Dr Toni Eagar takes a selfie. Credit: Stuart Hay, ANU An Australian National University (ANU) study analysing more than 5,000 Instagram selfies has found that 75 per cent of selfies are posted by women, and around one in 10 is posted by users purely looking to build an audience, usually in the hope of attracting paid endorsements or ’insta-fame’. The study’s co-authors, Dr Toni Eagar and Dr Stephen Dann of the ANU College of Business and Economics, said they also found users are successfully mimicking the marketing practices of businesses in a bid to build their profile.
”These are people selling a view of their lifestyle or themselves, and the currency of the transaction is likes and follows. The aim is to build an audience and establish a type of fame or admiration on social media,” Dr Eagar said.
”This is a commercial exchange, just like small business activity. They are advertising. It was very deliberate, they had plans and they clearly had ambitions.”
The goal for these users was often to attract companies looking to promote their products. Dr Dann said this is being driven by a trend of marketers moving away from traditional celebrity endorsements and towards social media influencers to sell their products.
”We’re seeing a lot more interest in the smaller Instagrammers who have 500 to 1,000 followers but have high engagement. They have bigger impact,” Dr Dann said.
The research also disputes the idea that selfies are a form of vanity, with Dr Eagar saying selfies are just becoming a normal part of life for young people.
”Around nine-in-10 selfies are not posted with the intent of self-promotion,” she said.
”There were a lot more selfies aimed at friends and family than there were trying to gain an audience. It’s neither narcissism nor self-empowerment. People are using selfies as a tool as part of their everyday life.”
The study found seven distinct genres of selfies emerged from analysis of the dataset.
The autobiography selfie—35%
Used to document a person’s life, ranging from the big moments such as graduations or weddings, to the mundane such as shopping, eating and simply being bored.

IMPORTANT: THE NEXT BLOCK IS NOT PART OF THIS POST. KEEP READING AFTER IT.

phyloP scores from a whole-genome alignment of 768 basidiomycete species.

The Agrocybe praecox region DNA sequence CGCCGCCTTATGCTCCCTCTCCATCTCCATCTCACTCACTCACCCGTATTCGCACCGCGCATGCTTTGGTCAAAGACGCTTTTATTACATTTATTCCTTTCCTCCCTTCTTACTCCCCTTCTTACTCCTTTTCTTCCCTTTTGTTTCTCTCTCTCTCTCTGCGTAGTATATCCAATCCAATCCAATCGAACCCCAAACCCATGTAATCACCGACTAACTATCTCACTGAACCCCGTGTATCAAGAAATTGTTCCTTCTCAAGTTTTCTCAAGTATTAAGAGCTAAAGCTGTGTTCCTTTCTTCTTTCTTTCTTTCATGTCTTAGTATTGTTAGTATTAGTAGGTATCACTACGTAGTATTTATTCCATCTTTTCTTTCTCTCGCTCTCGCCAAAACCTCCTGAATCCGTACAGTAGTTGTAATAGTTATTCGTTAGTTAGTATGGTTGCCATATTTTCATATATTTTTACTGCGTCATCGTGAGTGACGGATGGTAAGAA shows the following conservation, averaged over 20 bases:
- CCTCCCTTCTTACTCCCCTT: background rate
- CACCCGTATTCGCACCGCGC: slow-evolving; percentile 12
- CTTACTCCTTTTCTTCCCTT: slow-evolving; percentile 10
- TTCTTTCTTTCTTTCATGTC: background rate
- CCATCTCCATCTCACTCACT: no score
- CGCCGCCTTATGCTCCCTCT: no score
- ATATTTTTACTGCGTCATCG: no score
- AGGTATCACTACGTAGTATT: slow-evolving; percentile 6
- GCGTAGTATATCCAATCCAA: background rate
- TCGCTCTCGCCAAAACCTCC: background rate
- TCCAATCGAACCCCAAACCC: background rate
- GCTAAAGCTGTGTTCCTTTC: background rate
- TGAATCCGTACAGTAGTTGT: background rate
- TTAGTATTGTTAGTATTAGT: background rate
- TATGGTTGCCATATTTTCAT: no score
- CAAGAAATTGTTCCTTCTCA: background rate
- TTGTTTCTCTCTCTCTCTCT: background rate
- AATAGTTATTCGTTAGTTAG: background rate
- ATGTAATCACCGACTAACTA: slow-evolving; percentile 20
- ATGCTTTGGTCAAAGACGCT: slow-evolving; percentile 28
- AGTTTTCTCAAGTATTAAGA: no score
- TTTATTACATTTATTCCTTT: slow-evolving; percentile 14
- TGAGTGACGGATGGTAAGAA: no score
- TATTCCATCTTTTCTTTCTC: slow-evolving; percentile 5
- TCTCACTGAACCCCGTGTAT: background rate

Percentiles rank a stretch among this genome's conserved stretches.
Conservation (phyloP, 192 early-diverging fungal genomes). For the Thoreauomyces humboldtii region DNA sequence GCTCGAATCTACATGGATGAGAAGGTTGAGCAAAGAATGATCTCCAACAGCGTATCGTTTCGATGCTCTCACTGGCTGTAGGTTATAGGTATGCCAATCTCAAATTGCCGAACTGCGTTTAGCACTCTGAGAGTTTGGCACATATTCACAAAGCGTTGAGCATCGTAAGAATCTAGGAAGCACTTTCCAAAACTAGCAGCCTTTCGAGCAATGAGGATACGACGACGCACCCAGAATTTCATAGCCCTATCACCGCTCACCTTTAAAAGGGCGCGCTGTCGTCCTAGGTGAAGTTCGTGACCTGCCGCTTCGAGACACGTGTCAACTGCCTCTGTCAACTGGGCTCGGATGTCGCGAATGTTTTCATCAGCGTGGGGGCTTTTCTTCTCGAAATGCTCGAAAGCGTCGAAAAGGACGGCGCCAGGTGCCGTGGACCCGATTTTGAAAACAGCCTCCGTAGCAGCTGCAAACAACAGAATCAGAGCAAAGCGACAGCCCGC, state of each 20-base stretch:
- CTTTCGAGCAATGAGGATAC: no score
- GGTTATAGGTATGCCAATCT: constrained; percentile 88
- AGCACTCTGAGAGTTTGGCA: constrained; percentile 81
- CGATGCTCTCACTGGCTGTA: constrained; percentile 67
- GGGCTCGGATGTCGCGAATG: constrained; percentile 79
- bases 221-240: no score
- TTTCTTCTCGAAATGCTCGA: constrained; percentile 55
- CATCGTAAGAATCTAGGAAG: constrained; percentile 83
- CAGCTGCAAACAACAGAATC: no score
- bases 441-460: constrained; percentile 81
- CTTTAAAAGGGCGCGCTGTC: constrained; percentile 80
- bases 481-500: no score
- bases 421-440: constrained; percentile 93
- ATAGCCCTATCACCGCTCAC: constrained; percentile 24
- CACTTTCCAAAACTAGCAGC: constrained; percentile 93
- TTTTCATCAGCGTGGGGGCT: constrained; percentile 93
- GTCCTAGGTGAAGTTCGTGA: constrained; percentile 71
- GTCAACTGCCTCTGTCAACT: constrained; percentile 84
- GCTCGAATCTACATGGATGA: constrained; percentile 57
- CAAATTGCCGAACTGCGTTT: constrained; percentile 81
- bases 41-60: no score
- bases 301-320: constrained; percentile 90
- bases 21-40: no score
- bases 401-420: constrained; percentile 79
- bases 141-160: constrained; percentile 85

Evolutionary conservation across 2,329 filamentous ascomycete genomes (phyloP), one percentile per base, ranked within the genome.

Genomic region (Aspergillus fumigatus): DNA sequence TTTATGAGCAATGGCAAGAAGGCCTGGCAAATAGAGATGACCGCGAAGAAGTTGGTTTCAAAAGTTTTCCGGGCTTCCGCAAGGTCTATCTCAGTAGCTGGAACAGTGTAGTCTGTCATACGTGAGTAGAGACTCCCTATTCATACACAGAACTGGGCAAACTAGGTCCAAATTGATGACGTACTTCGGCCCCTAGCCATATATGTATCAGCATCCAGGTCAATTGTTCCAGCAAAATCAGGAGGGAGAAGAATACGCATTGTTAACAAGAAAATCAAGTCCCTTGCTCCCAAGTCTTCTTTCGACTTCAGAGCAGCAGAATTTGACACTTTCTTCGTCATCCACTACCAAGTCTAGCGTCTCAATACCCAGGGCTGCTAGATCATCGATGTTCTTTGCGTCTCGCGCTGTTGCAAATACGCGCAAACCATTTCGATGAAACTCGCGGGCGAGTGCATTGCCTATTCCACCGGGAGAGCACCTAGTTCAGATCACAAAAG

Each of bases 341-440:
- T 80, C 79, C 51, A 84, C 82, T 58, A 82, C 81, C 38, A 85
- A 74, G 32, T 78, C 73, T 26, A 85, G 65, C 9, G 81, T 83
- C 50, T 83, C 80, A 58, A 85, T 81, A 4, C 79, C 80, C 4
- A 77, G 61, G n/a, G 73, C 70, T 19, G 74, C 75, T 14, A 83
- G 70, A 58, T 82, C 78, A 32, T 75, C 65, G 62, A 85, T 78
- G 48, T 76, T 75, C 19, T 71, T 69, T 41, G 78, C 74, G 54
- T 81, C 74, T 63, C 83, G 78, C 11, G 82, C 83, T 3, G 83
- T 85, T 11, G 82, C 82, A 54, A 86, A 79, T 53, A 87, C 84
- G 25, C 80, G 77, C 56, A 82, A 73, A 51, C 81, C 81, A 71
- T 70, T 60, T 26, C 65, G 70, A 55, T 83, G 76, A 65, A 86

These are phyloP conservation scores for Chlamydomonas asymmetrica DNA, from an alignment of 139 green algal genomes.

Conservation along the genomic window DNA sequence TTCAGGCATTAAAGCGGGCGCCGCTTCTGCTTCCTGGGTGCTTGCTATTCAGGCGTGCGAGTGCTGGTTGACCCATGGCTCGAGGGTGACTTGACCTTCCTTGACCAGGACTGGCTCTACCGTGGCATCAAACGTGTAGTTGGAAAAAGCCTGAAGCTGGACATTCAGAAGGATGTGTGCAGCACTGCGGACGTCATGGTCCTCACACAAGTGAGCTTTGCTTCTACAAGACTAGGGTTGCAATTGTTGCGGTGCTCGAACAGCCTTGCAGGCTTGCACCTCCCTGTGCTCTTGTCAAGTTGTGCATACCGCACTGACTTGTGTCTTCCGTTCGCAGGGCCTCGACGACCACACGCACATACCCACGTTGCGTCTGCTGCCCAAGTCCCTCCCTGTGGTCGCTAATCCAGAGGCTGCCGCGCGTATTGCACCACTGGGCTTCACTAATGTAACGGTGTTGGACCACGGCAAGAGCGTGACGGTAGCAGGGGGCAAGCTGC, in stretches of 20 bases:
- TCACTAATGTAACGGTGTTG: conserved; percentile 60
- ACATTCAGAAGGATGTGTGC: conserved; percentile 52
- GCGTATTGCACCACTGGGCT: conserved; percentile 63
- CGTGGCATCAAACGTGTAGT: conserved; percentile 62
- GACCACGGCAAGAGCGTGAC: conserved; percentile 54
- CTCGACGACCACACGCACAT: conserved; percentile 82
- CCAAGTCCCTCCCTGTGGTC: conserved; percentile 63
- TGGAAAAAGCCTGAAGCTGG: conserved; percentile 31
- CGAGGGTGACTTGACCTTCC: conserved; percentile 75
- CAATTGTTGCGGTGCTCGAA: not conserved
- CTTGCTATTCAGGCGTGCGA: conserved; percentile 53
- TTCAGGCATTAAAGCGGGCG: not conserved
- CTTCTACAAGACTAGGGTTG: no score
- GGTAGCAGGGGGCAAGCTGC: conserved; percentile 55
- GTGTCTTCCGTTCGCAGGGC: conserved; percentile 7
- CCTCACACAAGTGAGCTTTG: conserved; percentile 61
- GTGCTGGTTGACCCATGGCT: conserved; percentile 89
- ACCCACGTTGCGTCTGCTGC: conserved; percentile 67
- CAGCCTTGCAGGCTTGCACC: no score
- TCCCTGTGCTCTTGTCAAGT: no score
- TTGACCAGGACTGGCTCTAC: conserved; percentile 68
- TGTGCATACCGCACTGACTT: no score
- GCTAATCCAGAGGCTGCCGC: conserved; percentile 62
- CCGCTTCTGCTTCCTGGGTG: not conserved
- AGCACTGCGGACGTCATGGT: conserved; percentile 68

The romance selfie—21%
Used to celebrate being with significant others. This genre also included selfies which celebrated being single, often after a recent break up.
The parody selfie—12%
Used to express humour, often making fun of social media trends or current events.
The propaganda selfie—11%
Used to communicate physical attractiveness for the sole purpose of seeking followers. This genre most closely resembles the media critiques of the narcissism of selfie behaviour.
The coffee table book selfie—9%
High art selfies used to express artistic photography. This genre focuses on the manipulation of the image with hash tags about the type of camera and lenses used etc.
The self-help selfie—7%
Used to show off knowledge in a particular area such as diet, fitness or beauty. Often focusing on the idea that personal success is available to anyone willing to work long and hard enough to achieve it.
The travel diary selfie—6%
Used in place of a post card to celebrate being in a location. For example a trip to Italy, or the beach.
The study titled ’Classifying the narrated #selfie: genre typing human-branding activity’ used software to randomly select 5,000 selfies over a period of 10 days. It has been published in the European Journal of Marketing.
Explore further:Are narcissists more likely to post selfies and care about the feedback they receive?
More information: Toni Eagar , Stephen Dann , ”Classifying the narrated #selfie: genre typing human-branding activity”, European Journal of Marketing, www.emeraldinsight.com/doi/abs/10.1108/EJM-07-2015-0509
Provided by:Australian National University